8 out of 8 people found this review helpful.

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  • Posted May 13, 2011

    more from this reviewer

    A Fas­ci­nat­ing Book

    "Berlin 1961" by Fred­er­ick Kempe is a non-fiction book which fol­lows the polit­i­cal tur­moil in 1961, a defin­ing year in US-Soviet rela­tion­ship. Nikita Khrushchev called Berlin "the most dan­ger­ous place on earth", read­ing this book I found out why.

    The book is divided into 3 parts:
    Part I: "The Play­ers" - the author intro­duced Nikita Khrushchev, John F. Kennedy, Wal­ter Ulbricht and Kon­rad Ade­nauer. Mr. Kempe brings out their moti­va­tions and fear for the drama that is being staged.

    Part II: "The Gath­er­ing Storm" - After the failed Bay of Pigs inva­sion, Kennedy's polit­i­cal clout and respect among world lead­ers is at a low point, to say the least. Khrushchev sees this as his oppor­tu­nity to stop the mas­sive exo­dus from East Ger­many and closes the bor­der. Kennedy's admit­tedly poor per­for­mance is on dis­play while he tries to ensure that Khrushchev doesn't start a nuclear war.

    Part III: "The Show­down" - This, for me, was the high­light of the book. The deci­sions in Moscow which resulted in a stun­ning bor­der clo­sure and its aftermath.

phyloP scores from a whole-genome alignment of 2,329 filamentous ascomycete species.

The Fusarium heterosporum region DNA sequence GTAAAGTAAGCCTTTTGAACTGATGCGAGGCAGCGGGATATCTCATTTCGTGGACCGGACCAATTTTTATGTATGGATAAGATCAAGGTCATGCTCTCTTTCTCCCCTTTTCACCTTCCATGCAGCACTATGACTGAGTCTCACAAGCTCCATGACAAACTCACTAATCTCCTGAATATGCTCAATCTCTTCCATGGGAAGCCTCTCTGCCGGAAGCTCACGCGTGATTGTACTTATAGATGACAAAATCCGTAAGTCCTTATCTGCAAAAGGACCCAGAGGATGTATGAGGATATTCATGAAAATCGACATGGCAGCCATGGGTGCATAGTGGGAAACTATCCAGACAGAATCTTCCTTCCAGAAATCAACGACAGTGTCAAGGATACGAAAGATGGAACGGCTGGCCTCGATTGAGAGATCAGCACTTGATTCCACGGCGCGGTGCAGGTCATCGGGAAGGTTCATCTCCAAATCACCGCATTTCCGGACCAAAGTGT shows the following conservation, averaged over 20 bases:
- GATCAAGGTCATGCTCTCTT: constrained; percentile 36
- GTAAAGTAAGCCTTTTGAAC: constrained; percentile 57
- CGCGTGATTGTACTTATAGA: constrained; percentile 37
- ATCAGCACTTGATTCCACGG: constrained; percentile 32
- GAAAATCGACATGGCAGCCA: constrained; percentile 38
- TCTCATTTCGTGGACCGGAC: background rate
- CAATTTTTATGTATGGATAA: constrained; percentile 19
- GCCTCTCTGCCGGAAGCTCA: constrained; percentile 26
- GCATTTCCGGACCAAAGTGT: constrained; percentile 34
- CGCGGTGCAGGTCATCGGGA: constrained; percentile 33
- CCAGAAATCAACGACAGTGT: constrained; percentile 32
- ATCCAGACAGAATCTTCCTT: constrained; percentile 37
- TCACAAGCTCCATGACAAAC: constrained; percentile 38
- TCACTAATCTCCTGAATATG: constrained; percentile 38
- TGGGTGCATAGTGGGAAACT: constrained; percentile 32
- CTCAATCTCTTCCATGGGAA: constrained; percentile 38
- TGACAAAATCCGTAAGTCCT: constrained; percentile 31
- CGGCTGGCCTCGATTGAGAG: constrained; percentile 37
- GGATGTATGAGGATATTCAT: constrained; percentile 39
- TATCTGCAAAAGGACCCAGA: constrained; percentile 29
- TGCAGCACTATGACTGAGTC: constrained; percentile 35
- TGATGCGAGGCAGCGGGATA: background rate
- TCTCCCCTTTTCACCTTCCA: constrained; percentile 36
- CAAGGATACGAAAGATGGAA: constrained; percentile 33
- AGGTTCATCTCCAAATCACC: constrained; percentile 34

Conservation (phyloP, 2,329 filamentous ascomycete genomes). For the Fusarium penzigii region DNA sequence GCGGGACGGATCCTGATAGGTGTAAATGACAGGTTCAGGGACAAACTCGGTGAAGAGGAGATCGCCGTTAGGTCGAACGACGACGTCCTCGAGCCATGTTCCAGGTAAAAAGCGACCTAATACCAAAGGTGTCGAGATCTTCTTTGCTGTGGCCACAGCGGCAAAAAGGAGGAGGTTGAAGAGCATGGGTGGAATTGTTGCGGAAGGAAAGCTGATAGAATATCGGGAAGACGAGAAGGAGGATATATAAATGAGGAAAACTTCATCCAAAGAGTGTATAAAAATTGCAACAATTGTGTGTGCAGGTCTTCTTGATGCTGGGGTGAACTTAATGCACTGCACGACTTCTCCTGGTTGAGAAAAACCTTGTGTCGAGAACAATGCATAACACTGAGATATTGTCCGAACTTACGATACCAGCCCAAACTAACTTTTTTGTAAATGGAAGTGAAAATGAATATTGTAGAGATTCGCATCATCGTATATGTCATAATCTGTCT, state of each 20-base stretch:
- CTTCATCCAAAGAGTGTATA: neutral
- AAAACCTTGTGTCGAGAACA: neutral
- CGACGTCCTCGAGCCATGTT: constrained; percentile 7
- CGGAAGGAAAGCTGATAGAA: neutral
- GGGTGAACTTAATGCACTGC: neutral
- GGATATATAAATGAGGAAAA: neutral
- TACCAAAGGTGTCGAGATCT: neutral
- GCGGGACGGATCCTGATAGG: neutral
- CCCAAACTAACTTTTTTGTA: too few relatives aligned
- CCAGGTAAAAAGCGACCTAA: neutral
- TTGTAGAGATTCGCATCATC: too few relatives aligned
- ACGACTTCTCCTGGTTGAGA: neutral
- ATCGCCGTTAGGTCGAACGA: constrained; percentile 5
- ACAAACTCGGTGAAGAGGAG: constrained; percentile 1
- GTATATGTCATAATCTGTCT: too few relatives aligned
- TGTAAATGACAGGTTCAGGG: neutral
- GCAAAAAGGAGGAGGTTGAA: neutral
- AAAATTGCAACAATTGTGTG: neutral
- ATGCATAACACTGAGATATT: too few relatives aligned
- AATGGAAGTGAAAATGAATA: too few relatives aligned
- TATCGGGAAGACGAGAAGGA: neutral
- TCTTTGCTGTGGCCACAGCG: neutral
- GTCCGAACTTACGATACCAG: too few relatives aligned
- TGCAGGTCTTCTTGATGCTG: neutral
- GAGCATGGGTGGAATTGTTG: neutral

"Berlin 1961" by Fred­er­ick Kempe fol­lows the events that shaped the course of the Cold War. The author jux­ta­posed between four of the major play­ers - Nikita Khrushchev, John F. Kennedy, East Berlin mayor Wal­ter Ulbricht and West Berlin mayor Kon­rad Ade­nauer.

    Kennedy and Khrushchev were, to me, the most inter­est­ing view points of the book. Khrushchev's bul­ly­ing the young Pres­i­dent while fak­ing diplo­macy should prob­a­bly be stud­ied in all polit­i­cal sci­ence courses. Read­ing how Nikita Khrushchev danced in diplo­matic cir­cles around the inex­pe­ri­enced Kennedy, who was just learn­ing his job at the time was faci­nat­ing. Kennedy break­ing his diplo­matic chops on a very seri­ous mat­ter is an aspect which helped him tremen­dously when it came to other diplo­matic break­ing points such as the Cuban Mis­sile Crisis.

    Mr. Kempe pro­vides in depth analy­sis on the intrigue which occurred dur­ing 1961 as well as more inti­mate moments of tri­umph and anguish on all sides of the polit­i­cal spec­trum. For Kennedy, 1961 was a stren­u­ous year. Kennedy described that year as "a string of dis­as­ters" start­ing with the fail­ure of the Bay of Pigs inva­sion, the failed Vienna Sum­mit, the Berlin Wall put under his nose as well as a dan­ger­ous tank show­down in Check­point Char­lie.
    I found it fas­ci­nat­ing that Kennedy, for all intents and pur­poses, allowed Khrushchev to con­struct the wall as long as he did not dis­rupt West Berlin or access to Free­dom.
    Of course, the wall did both.

    Mr. Kempe argues that one of the most sig­nif­i­cant out­comes of 1961 was the per­ceived weak­ness Khrushchev found in Kennedy. That weak­ness prompted him to place mis­siles in Cuba think­ing the young Pres­i­dent would cave as he did in Berlin.

    This is a fas

    4 out of 5 people found this review helpful.

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  • Anonymous

    Posted February 16, 2012

    Living History